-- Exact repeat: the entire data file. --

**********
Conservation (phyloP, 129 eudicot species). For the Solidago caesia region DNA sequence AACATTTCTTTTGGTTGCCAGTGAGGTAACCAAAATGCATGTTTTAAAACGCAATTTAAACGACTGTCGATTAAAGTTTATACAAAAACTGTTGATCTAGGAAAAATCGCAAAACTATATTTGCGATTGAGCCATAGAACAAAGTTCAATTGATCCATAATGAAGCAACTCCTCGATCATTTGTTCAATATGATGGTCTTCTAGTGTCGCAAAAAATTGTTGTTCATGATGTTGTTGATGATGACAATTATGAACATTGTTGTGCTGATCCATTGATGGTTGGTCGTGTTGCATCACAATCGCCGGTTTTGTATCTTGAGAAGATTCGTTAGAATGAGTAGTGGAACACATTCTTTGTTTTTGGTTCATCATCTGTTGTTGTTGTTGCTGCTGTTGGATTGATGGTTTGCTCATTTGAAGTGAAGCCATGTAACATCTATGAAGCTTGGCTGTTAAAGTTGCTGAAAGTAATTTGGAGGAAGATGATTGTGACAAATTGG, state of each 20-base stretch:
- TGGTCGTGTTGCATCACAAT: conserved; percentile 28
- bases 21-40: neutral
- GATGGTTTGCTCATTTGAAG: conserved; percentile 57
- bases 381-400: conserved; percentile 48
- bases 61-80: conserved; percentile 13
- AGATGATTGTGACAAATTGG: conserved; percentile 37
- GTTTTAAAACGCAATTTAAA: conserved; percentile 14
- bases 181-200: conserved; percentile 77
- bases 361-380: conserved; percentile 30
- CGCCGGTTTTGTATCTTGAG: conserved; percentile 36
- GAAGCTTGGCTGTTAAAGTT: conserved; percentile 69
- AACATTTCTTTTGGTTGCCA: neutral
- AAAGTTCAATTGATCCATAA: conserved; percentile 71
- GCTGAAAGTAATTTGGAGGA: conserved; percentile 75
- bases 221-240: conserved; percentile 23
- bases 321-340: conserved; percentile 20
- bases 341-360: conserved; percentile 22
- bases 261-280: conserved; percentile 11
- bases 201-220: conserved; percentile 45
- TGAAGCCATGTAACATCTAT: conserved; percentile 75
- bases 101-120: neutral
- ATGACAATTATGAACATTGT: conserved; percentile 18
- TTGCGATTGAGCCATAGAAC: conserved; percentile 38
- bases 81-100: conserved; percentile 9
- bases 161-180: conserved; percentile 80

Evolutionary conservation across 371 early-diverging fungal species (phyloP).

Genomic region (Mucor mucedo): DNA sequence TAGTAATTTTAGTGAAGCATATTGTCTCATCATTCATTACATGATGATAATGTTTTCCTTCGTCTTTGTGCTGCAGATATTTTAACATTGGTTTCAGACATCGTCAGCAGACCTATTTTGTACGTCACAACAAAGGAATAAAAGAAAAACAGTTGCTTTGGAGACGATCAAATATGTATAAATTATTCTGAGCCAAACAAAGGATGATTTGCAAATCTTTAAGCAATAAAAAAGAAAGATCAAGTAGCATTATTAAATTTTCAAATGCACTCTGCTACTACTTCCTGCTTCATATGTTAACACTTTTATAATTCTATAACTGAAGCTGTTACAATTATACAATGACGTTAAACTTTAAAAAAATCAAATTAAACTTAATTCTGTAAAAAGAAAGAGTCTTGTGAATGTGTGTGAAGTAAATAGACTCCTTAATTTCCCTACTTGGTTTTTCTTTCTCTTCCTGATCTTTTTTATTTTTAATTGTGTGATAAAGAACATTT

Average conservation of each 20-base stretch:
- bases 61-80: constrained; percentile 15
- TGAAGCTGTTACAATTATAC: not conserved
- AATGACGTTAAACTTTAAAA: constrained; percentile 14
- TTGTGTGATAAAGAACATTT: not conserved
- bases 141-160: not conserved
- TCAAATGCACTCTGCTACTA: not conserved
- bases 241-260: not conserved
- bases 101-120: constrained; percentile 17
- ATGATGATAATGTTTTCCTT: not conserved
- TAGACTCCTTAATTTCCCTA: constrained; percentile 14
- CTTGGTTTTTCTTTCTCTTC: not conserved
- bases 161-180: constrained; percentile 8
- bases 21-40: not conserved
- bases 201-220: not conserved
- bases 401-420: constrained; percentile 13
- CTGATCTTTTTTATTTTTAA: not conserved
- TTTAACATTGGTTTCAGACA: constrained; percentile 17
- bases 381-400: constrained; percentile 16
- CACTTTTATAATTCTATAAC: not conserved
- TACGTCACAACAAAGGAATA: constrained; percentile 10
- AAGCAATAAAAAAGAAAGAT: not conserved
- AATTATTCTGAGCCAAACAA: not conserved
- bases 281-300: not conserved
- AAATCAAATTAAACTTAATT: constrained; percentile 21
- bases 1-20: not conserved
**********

Conservation (phyloP, 129 eudicot species). For the Solidago caesia region DNA sequence AACATTTCTTTTGGTTGCCAGTGAGGTAACCAAAATGCATGTTTTAAAACGCAATTTAAACGACTGTCGATTAAAGTTTATACAAAAACTGTTGATCTAGGAAAAATCGCAAAACTATATTTGCGATTGAGCCATAGAACAAAGTTCAATTGATCCATAATGAAGCAACTCCTCGATCATTTGTTCAATATGATGGTCTTCTAGTGTCGCAAAAAATTGTTGTTCATGATGTTGTTGATGATGACAATTATGAACATTGTTGTGCTGATCCATTGATGGTTGGTCGTGTTGCATCACAATCGCCGGTTTTGTATCTTGAGAAGATTCGTTAGAATGAGTAGTGGAACACATTCTTTGTTTTTGGTTCATCATCTGTTGTTGTTGTTGCTGCTGTTGGATTGATGGTTTGCTCATTTGAAGTGAAGCCATGTAACATCTATGAAGCTTGGCTGTTAAAGTTGCTGAAAGTAATTTGGAGGAAGATGATTGTGACAAATTGG, state of each 20-base stretch:
- TGGTCGTGTTGCATCACAAT: conserved; percentile 28
- bases 21-40: neutral
- GATGGTTTGCTCATTTGAAG: conserved; percentile 57
- bases 381-400: conserved; percentile 48
- bases 61-80: conserved; percentile 13
- AGATGATTGTGACAAATTGG: conserved; percentile 37
- GTTTTAAAACGCAATTTAAA: conserved; percentile 14
- bases 181-200: conserved; percentile 77
- bases 361-380: conserved; percentile 30
- CGCCGGTTTTGTATCTTGAG: conserved; percentile 36
- GAAGCTTGGCTGTTAAAGTT: conserved; percentile 69
- AACATTTCTTTTGGTTGCCA: neutral
- AAAGTTCAATTGATCCATAA: conserved; percentile 71
- GCTGAAAGTAATTTGGAGGA: conserved; percentile 75
- bases 221-240: conserved; percentile 23
- bases 321-340: conserved; percentile 20
- bases 341-360: conserved; percentile 22
- bases 261-280: conserved; percentile 11
- bases 201-220: conserved; percentile 45
- TGAAGCCATGTAACATCTAT: conserved; percentile 75
- bases 101-120: neutral
- ATGACAATTATGAACATTGT: conserved; percentile 18
- TTGCGATTGAGCCATAGAAC: conserved; percentile 38
- bases 81-100: conserved; percentile 9
- bases 161-180: conserved; percentile 80

Evolutionary conservation across 371 early-diverging fungal species (phyloP).

Genomic region (Mucor mucedo): DNA sequence TAGTAATTTTAGTGAAGCATATTGTCTCATCATTCATTACATGATGATAATGTTTTCCTTCGTCTTTGTGCTGCAGATATTTTAACATTGGTTTCAGACATCGTCAGCAGACCTATTTTGTACGTCACAACAAAGGAATAAAAGAAAAACAGTTGCTTTGGAGACGATCAAATATGTATAAATTATTCTGAGCCAAACAAAGGATGATTTGCAAATCTTTAAGCAATAAAAAAGAAAGATCAAGTAGCATTATTAAATTTTCAAATGCACTCTGCTACTACTTCCTGCTTCATATGTTAACACTTTTATAATTCTATAACTGAAGCTGTTACAATTATACAATGACGTTAAACTTTAAAAAAATCAAATTAAACTTAATTCTGTAAAAAGAAAGAGTCTTGTGAATGTGTGTGAAGTAAATAGACTCCTTAATTTCCCTACTTGGTTTTTCTTTCTCTTCCTGATCTTTTTTATTTTTAATTGTGTGATAAAGAACATTT

Average conservation of each 20-base stretch:
- bases 61-80: constrained; percentile 15
- TGAAGCTGTTACAATTATAC: not conserved
- AATGACGTTAAACTTTAAAA: constrained; percentile 14
- TTGTGTGATAAAGAACATTT: not conserved
- bases 141-160: not conserved
- TCAAATGCACTCTGCTACTA: not conserved
- bases 241-260: not conserved
- bases 101-120: constrained; percentile 17
- ATGATGATAATGTTTTCCTT: not conserved
- TAGACTCCTTAATTTCCCTA: constrained; percentile 14
- CTTGGTTTTTCTTTCTCTTC: not conserved
- bases 161-180: constrained; percentile 8
- bases 21-40: not conserved
- bases 201-220: not conserved
- bases 401-420: constrained; percentile 13
- CTGATCTTTTTTATTTTTAA: not conserved
- TTTAACATTGGTTTCAGACA: constrained; percentile 17
- bases 381-400: constrained; percentile 16
- CACTTTTATAATTCTATAAC: not conserved
- TACGTCACAACAAAGGAATA: constrained; percentile 10
- AAGCAATAAAAAAGAAAGAT: not conserved
- AATTATTCTGAGCCAAACAA: not conserved
- bases 281-300: not conserved
- AAATCAAATTAAACTTAATT: constrained; percentile 21
- bases 1-20: not conserved